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An Allegheny County judge has approved a settlement to resolve a class action lawsuit that claims pollution from the country’s largest coke producing facility created a nuisance and hurt nearby property values.

U.S. Steel has agreed to pay $2 million to residents in the class, although about half this sum will go to attorney fees.

The settlement also stipulates that U.S. Steel put $6.5 million towards environmental improvement projects at its Clairton Coke Works facility, including installing air coolers, and implementing battery machinery and refractory improvements.

“They’re going to reduce the emissions, and hopefully improve the quality of life in the class area. But we also aren’t releasing any future claims, so that if there are continued issues in the future, people can go ahead and sue again,” said plaintiff attorney Nick Coulson of the Detroit-based law firm Liddle & Dubin, PC.

Coulson was unable to say how many people would receive compensation, as his office was still reviewing claim forms to verify that possible class members lived within the stipulated geographic area, between May 2015 and October 2018.

Melanie Meade, a Clairton resident, says that current efforts to address U.S. Steel’s pollution from the Clairton Coke plant have had little effect on the company’s action. Photo: Adam Tunnard / WESA

Clairton resident David Ferraro said the sum of $2 million was only a drop in the bucket.

“I’m a strong business proponent. I like U.S. Steel. However, it’s time that U.S. Steel pays back the city of Clairton for all we’ve suffered,” said Ferraro.

At the class action’s final hearing on Monday, Ferraro told Court of Common Pleas Judge Philip Ignelzi that pollution from U.S. Steel has driven out business from Clairton, and caused people not to move to the community. Ignelzi pointed out that a number of factors have contributed to Clairton’s economic decline, a fact Ferraro conceded.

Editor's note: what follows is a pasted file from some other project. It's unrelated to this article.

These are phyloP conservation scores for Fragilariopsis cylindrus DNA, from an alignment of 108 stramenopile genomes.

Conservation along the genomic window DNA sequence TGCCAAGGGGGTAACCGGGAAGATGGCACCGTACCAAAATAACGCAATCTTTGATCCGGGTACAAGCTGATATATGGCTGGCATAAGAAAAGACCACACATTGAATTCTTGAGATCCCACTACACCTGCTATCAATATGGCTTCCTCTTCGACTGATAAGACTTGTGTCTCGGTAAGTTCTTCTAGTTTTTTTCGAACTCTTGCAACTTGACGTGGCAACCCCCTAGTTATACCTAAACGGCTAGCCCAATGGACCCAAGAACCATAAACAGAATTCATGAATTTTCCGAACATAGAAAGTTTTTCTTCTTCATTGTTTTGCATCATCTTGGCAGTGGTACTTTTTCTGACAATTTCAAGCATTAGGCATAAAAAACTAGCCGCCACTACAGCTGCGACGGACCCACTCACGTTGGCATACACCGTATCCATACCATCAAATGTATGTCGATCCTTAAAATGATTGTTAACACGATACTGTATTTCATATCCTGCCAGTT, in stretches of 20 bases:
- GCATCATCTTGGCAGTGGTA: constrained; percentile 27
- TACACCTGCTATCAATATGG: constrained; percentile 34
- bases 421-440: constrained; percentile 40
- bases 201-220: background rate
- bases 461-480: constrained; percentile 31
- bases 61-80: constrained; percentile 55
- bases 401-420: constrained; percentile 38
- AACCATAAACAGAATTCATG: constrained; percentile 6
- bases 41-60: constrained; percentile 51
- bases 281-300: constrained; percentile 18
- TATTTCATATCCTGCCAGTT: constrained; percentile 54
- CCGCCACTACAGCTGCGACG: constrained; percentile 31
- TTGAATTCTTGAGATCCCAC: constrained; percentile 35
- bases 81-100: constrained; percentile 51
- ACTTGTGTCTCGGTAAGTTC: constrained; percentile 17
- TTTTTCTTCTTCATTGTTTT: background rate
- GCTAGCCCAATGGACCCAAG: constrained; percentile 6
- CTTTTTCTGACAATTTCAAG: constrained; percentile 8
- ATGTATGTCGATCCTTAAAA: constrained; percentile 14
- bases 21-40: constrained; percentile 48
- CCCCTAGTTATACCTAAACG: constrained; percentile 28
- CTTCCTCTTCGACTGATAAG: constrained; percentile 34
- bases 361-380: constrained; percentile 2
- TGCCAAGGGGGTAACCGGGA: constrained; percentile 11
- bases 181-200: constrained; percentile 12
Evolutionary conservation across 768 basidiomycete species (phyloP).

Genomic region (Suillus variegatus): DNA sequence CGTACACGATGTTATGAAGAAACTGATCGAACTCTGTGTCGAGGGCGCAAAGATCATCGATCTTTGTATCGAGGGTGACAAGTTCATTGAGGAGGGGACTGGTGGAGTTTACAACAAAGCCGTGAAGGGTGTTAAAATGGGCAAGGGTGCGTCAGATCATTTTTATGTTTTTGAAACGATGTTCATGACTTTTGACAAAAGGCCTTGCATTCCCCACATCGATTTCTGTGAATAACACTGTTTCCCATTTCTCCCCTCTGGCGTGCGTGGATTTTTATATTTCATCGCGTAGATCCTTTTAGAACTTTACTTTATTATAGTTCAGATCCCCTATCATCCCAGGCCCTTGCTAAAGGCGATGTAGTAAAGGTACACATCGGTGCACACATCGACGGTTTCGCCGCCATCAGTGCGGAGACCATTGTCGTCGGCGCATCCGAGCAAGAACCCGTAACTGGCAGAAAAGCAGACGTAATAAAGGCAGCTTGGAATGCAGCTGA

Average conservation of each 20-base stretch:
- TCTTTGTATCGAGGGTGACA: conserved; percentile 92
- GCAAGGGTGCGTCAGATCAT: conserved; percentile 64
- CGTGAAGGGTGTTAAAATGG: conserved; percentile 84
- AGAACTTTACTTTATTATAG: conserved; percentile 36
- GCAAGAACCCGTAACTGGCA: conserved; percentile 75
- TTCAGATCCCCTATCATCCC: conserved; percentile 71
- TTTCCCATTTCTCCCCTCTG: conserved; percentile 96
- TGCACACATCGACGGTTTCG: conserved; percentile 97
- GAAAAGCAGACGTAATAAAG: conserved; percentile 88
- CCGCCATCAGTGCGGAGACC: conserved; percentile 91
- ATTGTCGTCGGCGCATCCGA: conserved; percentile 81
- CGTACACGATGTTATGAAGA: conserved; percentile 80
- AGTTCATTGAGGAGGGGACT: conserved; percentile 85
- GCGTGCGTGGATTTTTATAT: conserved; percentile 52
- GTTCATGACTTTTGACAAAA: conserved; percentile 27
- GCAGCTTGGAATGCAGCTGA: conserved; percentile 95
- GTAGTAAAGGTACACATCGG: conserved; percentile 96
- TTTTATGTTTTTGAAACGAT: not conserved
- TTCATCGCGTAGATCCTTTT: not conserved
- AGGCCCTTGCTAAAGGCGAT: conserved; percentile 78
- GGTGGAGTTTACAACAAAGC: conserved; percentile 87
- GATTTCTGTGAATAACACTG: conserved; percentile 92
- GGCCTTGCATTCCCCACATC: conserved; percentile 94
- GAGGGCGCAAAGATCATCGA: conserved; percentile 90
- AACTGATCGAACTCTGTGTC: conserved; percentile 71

“No class settlement is totally perfect,” said Igneliz, who added that if a hypothetical jury were to award an extremely large amount to the class after a trial, that verdict’s sum would likely be appealed and then struck down by the U.S. Supreme Court.

Igneliz said “I am convinced” the settlement was a good resolution for plaintiffs.

A statement from a U.S. Steel spokesperson thanked the court for approving the settlement, and said that, “Environmental stewardship and safety remain core values at U. S. Steel, and we are committed to investing in our operations and processes to continue to improve air quality at both Clairton and throughout the Mon Valley.”

“I think that, it’s a settlement that’s clearly not sufficient to restitute people for the damage…I think a lot of people in the community recognize that,” said Myron Arnowitt, the Pennsylvania director of Clean Water Action, an environmental advocacy nonprofit.

Arnowitt said that many of the improvements U.S. Steel agreed to in the settlement seem “very similar” to commitments it has already made with the Allegheny County Health Department, meaning this agreement may do little to improve air quality in and around Clairton.

“I think [U.S. Steel will] find out that people will continue pursue the company for compensation for various kinds of harms, including health problems,” he said.

This class action did not address health issues, so people who believe that emissions from Clairton has made them ill may still sue on those grounds. This settlement doesn’t include any issues surrounding the 2018 Christmas Eve fire, which is being addressed by another pending class action lawsuit.

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This story is produced in partnership with StateImpact Pennsylvania, a collaboration among The Allegheny Front, WPSU, WITF and WHYY to cover the commonwealth's energy economy.